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Orthodox and Wesleyan Scriptural Understanding and Practice

 

S. T. Kimbrough, Jr., ed., Orthodox and Wesleyan Scriptural Understanding and Practice (St. Vladimir’s Seminary Press, 2005), 330 pages.

 

“I sit down alone: only God is here; in His presence

 I open and read this book to find the way to heaven”

- John Wesley  

Our search for the theological and practical connection between Pentecostalism and Eastern Orthodoxy continues with yet another publication by St. Vladimir’s Press titled, Orthodox and Wesleyan Scriptural Understanding and Practice. The book represents an ongoing dialogue between the Orthodox and Wesleyan confessions and it emphasizes how theologians from both sides are attempting to discover commonalities in theology and praxis. To come together, not so much as theologians and thinkers, but as practical doers motivated by the proper interpretation of Scripture. As observed from the title, as well as through the text, these similarities are not necessarily in theological convictions, but in the proceeding Biblical approach toward interpretation of Scripture.

Orthodox and Wesleyan Scriptural Understanding and Practice is a compilation of essays from the Second Consultation on Orthodox and Wesleyan Spirituality under the editorship in 2000 of S.T. Kimbrough, Jr., who contributed the chapter on Charles Wesley’s’ Lyrical Commentary on the Holy Scriptures. I must issue the caution that the book is not an easy read. But it is by no means a book to be easily passed by Pentecostal scholars searching for the Biblical roots of Pentecostalism within the Eastern Orthodoxy.

The book begins with an interesting observation of the exegesis of the Cappadocian Fathers by John A. McGuckin, and continues with an article on the spiritual cognition of my personal favorite, Simeon the New Theologian by Theodore Stylianopoulos. Although the discussion on Gregory the Theologian, Basil of Caesarea and Gregory of Nyssa was thoughtful and presented in an interesting manner, the essay on St. Simeon struck me as well structured, but somewhat shallow.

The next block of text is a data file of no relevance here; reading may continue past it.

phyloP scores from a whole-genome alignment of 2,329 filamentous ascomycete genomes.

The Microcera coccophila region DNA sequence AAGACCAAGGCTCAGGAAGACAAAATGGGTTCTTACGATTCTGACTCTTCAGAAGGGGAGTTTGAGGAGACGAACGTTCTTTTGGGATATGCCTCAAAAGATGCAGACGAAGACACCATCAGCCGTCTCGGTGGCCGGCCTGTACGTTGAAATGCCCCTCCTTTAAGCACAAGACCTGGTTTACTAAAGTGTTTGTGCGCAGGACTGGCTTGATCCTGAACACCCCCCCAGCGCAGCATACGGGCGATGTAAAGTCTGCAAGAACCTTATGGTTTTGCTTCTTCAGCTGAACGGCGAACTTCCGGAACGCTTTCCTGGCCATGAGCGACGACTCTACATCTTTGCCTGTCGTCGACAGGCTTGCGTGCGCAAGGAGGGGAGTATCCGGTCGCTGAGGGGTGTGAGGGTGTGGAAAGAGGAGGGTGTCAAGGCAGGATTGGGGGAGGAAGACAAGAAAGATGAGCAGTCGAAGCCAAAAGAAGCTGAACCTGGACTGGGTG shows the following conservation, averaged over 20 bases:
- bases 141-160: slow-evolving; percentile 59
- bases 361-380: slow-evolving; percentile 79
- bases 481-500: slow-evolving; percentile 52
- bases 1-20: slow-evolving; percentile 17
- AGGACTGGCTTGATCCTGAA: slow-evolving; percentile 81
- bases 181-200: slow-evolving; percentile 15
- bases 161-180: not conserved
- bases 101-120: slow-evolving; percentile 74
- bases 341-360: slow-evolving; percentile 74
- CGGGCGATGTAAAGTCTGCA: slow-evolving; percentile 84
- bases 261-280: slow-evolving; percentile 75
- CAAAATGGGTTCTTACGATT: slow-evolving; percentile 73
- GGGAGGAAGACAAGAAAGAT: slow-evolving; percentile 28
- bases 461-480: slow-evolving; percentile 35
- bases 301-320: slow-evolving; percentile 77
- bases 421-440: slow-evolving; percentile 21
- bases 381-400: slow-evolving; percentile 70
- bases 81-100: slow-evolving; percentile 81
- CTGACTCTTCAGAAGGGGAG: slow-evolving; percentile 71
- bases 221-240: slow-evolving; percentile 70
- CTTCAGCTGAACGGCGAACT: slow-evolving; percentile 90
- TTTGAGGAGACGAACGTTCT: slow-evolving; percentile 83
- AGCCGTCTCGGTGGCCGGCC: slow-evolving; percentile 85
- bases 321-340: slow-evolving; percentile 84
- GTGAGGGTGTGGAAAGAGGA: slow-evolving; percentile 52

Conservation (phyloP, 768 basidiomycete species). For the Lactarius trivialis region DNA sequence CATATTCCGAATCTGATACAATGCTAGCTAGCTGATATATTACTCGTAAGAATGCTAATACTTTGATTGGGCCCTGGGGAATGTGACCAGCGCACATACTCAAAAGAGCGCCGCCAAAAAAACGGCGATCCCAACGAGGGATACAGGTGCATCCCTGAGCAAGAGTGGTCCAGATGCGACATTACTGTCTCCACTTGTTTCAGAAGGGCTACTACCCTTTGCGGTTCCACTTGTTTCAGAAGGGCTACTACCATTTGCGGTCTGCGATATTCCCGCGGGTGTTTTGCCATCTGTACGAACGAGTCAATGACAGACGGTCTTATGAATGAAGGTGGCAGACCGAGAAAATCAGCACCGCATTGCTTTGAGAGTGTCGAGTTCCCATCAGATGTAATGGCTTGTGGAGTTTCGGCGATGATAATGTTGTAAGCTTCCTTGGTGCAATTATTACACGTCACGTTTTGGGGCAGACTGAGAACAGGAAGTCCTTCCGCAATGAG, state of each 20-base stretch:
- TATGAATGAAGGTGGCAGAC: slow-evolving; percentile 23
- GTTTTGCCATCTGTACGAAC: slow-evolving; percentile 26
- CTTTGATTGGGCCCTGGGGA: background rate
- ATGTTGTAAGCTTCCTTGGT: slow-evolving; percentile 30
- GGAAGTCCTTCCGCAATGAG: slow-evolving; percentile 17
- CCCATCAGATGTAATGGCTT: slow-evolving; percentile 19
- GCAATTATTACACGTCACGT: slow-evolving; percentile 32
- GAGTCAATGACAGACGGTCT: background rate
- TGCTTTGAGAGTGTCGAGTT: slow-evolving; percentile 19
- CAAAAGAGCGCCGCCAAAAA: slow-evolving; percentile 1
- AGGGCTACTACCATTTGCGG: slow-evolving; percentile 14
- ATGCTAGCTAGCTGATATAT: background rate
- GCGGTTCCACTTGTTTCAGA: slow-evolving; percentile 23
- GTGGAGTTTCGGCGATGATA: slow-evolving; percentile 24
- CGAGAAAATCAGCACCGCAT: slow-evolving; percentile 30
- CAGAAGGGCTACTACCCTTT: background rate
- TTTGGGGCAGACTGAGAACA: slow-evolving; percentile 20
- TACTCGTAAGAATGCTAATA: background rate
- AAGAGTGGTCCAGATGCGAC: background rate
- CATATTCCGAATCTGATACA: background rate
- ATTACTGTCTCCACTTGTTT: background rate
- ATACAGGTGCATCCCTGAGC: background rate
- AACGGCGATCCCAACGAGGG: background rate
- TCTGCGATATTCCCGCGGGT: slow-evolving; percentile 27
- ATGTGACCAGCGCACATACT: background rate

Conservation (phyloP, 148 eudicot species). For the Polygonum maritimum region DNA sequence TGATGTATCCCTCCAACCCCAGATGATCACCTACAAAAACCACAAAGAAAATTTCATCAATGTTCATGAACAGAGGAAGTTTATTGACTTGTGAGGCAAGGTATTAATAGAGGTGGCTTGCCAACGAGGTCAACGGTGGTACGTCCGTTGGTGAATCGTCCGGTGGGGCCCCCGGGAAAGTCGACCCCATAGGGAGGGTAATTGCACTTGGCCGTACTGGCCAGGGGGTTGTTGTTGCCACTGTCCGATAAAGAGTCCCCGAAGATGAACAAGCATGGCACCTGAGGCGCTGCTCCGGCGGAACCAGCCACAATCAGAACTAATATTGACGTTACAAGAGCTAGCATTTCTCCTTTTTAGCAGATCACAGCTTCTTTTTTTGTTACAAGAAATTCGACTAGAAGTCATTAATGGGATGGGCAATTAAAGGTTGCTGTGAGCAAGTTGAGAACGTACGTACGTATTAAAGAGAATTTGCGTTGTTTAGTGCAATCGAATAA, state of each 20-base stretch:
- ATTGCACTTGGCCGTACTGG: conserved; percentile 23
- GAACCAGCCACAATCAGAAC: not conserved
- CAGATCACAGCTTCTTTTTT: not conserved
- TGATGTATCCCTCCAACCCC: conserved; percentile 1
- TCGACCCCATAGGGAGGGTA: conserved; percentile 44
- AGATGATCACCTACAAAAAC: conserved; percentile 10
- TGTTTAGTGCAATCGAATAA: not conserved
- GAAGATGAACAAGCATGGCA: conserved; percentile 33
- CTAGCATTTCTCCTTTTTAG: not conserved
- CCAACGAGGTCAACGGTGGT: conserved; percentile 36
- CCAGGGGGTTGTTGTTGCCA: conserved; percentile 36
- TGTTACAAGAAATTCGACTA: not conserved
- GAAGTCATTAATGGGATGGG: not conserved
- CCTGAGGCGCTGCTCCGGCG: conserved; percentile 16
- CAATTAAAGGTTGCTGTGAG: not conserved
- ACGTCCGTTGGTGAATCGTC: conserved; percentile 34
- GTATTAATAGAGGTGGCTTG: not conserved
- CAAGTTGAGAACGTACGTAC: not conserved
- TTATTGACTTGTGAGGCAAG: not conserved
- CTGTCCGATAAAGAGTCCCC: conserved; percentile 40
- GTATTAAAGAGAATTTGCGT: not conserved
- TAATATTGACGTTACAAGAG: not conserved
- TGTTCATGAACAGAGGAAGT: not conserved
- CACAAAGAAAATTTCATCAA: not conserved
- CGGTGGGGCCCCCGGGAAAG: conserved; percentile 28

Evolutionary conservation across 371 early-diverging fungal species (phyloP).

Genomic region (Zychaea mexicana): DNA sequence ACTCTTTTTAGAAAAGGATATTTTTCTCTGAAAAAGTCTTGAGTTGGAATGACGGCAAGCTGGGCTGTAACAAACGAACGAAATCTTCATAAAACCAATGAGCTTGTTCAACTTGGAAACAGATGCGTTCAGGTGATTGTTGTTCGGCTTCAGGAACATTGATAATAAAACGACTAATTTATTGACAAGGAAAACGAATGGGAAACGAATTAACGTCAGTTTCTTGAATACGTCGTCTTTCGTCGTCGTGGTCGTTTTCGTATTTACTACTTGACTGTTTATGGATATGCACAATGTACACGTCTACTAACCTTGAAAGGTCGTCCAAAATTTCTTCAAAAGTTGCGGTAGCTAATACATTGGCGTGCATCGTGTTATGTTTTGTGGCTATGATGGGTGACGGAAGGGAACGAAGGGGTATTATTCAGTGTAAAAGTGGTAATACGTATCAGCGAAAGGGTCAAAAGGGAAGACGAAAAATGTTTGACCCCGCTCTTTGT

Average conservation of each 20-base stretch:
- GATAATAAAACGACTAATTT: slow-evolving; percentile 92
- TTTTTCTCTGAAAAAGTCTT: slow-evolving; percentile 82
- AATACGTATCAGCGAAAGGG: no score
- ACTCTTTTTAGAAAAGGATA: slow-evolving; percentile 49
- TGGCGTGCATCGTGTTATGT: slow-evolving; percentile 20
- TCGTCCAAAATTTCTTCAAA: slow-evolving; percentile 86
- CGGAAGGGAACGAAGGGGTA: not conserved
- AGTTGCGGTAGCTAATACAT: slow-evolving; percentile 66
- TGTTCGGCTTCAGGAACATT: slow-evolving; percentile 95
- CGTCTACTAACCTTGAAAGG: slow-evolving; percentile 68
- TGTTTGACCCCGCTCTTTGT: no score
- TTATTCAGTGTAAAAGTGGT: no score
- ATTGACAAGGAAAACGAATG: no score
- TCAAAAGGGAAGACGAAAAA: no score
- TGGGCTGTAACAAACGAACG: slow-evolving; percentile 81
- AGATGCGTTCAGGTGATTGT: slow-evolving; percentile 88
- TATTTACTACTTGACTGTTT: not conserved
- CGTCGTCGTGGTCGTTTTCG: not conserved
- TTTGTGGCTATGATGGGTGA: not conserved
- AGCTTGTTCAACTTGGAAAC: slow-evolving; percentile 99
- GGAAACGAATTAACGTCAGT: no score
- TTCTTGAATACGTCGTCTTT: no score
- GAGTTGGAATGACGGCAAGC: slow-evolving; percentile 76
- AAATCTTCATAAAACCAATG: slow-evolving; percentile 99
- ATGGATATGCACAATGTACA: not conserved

An interesting approach was taken in Tamara Grdzelidze’s essay where she presented an orthodox perspective of the Wesleyan position on authority of scriptural interpretation. The essay had a very strong exposition in regard to the Wesleyan understanding of the importance of Scripture in Christian living. The latter part, which dealt with the influence of tradition, however was not investigated to its full capacity, which left the text (perhaps on purpose) open to multiple interpretations. Nevertheless, this issue was resolved later in the book by Ted Campbell that dealt with the subject from the Wesleyan perspective.

Editor Steven Kimbrough as Charles Wesley in the musical drama, Sweet Singer.

A central theme throughout the book was the comparison of prayers and song lyrics from both camps. Although I am no musical expert, I must agree with the authors when they say that theology in music has played an important role in both Orthodox and Wesleyan traditions. Music continues to be important in the everyday spiritual experience of the Pentecostal believer. This rather practical approach seemed to be the heart of the discussion where both sides could agree.

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Category: Ministry, Winter 2008

About the Author: Rev. Dony K. Donev, D.Min. is a graduate of the Pentecostal Theological Seminary and cofounder of the Institute of Bulgarian Protestant History. He is the author of scholarly articles in textual criticism, protestant history, Christian media and contemporary church movements. In 1999 with his wife Kathryn, they established Cup and Cross Ministries International with a vision for restoration of New Testament theology and praxis. They are currently serving as missionaries and leadership developers in his native Bulgaria.

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